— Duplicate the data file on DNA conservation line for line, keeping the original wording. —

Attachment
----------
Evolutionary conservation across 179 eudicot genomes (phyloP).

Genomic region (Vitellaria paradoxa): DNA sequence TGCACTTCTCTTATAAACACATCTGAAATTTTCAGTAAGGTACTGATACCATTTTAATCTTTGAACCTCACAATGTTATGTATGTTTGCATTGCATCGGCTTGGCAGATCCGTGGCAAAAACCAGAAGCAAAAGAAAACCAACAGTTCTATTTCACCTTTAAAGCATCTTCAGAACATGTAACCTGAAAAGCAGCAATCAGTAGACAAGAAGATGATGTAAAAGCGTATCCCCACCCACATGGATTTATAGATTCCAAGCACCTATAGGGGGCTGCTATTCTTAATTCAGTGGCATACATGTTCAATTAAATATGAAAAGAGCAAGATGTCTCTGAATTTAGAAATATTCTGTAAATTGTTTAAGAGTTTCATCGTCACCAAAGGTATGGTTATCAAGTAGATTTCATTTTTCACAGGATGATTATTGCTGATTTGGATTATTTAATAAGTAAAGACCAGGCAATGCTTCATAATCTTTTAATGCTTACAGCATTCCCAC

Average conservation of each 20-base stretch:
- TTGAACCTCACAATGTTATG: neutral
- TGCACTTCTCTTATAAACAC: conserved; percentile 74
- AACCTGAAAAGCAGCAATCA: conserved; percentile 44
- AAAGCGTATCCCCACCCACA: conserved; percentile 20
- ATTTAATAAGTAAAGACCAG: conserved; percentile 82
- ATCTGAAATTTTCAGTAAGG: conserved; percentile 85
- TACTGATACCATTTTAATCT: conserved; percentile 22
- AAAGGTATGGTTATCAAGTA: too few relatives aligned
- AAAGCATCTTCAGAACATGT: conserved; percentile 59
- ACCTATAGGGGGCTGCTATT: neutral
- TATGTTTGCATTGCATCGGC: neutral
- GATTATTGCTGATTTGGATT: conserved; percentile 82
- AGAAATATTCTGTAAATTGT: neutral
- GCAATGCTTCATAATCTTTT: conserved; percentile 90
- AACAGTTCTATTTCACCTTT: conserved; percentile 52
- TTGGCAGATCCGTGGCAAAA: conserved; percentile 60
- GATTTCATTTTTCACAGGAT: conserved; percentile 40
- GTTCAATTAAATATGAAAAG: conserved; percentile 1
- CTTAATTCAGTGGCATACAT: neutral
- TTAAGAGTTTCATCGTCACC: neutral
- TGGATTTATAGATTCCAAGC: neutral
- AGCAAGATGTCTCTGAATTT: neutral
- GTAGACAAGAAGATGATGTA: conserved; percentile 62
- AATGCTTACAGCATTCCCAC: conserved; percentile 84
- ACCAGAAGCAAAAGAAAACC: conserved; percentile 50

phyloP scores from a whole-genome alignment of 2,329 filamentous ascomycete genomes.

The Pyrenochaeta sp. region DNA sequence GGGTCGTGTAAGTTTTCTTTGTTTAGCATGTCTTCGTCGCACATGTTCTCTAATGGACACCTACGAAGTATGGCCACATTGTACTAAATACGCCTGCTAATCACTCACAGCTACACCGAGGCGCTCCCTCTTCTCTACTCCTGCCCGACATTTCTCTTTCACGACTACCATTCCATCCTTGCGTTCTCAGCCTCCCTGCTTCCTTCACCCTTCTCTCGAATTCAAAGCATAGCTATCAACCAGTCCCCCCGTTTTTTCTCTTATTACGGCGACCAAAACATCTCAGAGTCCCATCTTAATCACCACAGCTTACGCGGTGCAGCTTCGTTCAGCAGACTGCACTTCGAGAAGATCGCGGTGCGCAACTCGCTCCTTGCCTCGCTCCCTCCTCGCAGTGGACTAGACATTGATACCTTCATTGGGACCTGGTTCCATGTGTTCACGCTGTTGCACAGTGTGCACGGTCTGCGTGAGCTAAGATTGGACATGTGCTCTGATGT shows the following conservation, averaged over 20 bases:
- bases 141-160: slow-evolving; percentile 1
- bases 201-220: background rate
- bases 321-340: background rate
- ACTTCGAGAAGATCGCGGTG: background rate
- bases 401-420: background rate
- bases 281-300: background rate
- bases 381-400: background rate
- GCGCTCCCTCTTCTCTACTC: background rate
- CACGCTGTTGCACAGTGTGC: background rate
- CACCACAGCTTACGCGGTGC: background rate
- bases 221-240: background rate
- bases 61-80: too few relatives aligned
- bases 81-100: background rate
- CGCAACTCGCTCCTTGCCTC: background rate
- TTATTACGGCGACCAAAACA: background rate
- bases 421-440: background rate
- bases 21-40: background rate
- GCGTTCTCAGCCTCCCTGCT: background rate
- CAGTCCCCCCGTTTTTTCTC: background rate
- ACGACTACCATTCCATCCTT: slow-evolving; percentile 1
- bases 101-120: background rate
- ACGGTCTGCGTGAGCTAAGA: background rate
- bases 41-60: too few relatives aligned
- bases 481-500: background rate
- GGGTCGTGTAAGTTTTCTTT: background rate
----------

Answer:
Evolutionary conservation across 179 eudicot genomes (phyloP).

Genomic region (Vitellaria paradoxa): DNA sequence TGCACTTCTCTTATAAACACATCTGAAATTTTCAGTAAGGTACTGATACCATTTTAATCTTTGAACCTCACAATGTTATGTATGTTTGCATTGCATCGGCTTGGCAGATCCGTGGCAAAAACCAGAAGCAAAAGAAAACCAACAGTTCTATTTCACCTTTAAAGCATCTTCAGAACATGTAACCTGAAAAGCAGCAATCAGTAGACAAGAAGATGATGTAAAAGCGTATCCCCACCCACATGGATTTATAGATTCCAAGCACCTATAGGGGGCTGCTATTCTTAATTCAGTGGCATACATGTTCAATTAAATATGAAAAGAGCAAGATGTCTCTGAATTTAGAAATATTCTGTAAATTGTTTAAGAGTTTCATCGTCACCAAAGGTATGGTTATCAAGTAGATTTCATTTTTCACAGGATGATTATTGCTGATTTGGATTATTTAATAAGTAAAGACCAGGCAATGCTTCATAATCTTTTAATGCTTACAGCATTCCCAC

Average conservation of each 20-base stretch:
- TTGAACCTCACAATGTTATG: neutral
- TGCACTTCTCTTATAAACAC: conserved; percentile 74
- AACCTGAAAAGCAGCAATCA: conserved; percentile 44
- AAAGCGTATCCCCACCCACA: conserved; percentile 20
- ATTTAATAAGTAAAGACCAG: conserved; percentile 82
- ATCTGAAATTTTCAGTAAGG: conserved; percentile 85
- TACTGATACCATTTTAATCT: conserved; percentile 22
- AAAGGTATGGTTATCAAGTA: too few relatives aligned
- AAAGCATCTTCAGAACATGT: conserved; percentile 59
- ACCTATAGGGGGCTGCTATT: neutral
- TATGTTTGCATTGCATCGGC: neutral
- GATTATTGCTGATTTGGATT: conserved; percentile 82
- AGAAATATTCTGTAAATTGT: neutral
- GCAATGCTTCATAATCTTTT: conserved; percentile 90
- AACAGTTCTATTTCACCTTT: conserved; percentile 52
- TTGGCAGATCCGTGGCAAAA: conserved; percentile 60
- GATTTCATTTTTCACAGGAT: conserved; percentile 40
- GTTCAATTAAATATGAAAAG: conserved; percentile 1
- CTTAATTCAGTGGCATACAT: neutral
- TTAAGAGTTTCATCGTCACC: neutral
- TGGATTTATAGATTCCAAGC: neutral
- AGCAAGATGTCTCTGAATTT: neutral
- GTAGACAAGAAGATGATGTA: conserved; percentile 62
- AATGCTTACAGCATTCCCAC: conserved; percentile 84
- ACCAGAAGCAAAAGAAAACC: conserved; percentile 50

phyloP scores from a whole-genome alignment of 2,329 filamentous ascomycete genomes.

The Pyrenochaeta sp. region DNA sequence GGGTCGTGTAAGTTTTCTTTGTTTAGCATGTCTTCGTCGCACATGTTCTCTAATGGACACCTACGAAGTATGGCCACATTGTACTAAATACGCCTGCTAATCACTCACAGCTACACCGAGGCGCTCCCTCTTCTCTACTCCTGCCCGACATTTCTCTTTCACGACTACCATTCCATCCTTGCGTTCTCAGCCTCCCTGCTTCCTTCACCCTTCTCTCGAATTCAAAGCATAGCTATCAACCAGTCCCCCCGTTTTTTCTCTTATTACGGCGACCAAAACATCTCAGAGTCCCATCTTAATCACCACAGCTTACGCGGTGCAGCTTCGTTCAGCAGACTGCACTTCGAGAAGATCGCGGTGCGCAACTCGCTCCTTGCCTCGCTCCCTCCTCGCAGTGGACTAGACATTGATACCTTCATTGGGACCTGGTTCCATGTGTTCACGCTGTTGCACAGTGTGCACGGTCTGCGTGAGCTAAGATTGGACATGTGCTCTGATGT shows the following conservation, averaged over 20 bases:
- bases 141-160: slow-evolving; percentile 1
- bases 201-220: background rate
- bases 321-340: background rate
- ACTTCGAGAAGATCGCGGTG: background rate
- bases 401-420: background rate
- bases 281-300: background rate
- bases 381-400: background rate
- GCGCTCCCTCTTCTCTACTC: background rate
- CACGCTGTTGCACAGTGTGC: background rate
- CACCACAGCTTACGCGGTGC: background rate
- bases 221-240: background rate
- bases 61-80: too few relatives aligned
- bases 81-100: background rate
- CGCAACTCGCTCCTTGCCTC: background rate
- TTATTACGGCGACCAAAACA: background rate
- bases 421-440: background rate
- bases 21-40: background rate
- GCGTTCTCAGCCTCCCTGCT: background rate
- CAGTCCCCCCGTTTTTTCTC: background rate
- ACGACTACCATTCCATCCTT: slow-evolving; percentile 1
- bases 101-120: background rate
- ACGGTCTGCGTGAGCTAAGA: background rate
- bases 41-60: too few relatives aligned
- bases 481-500: background rate
- GGGTCGTGTAAGTTTTCTTT: background rate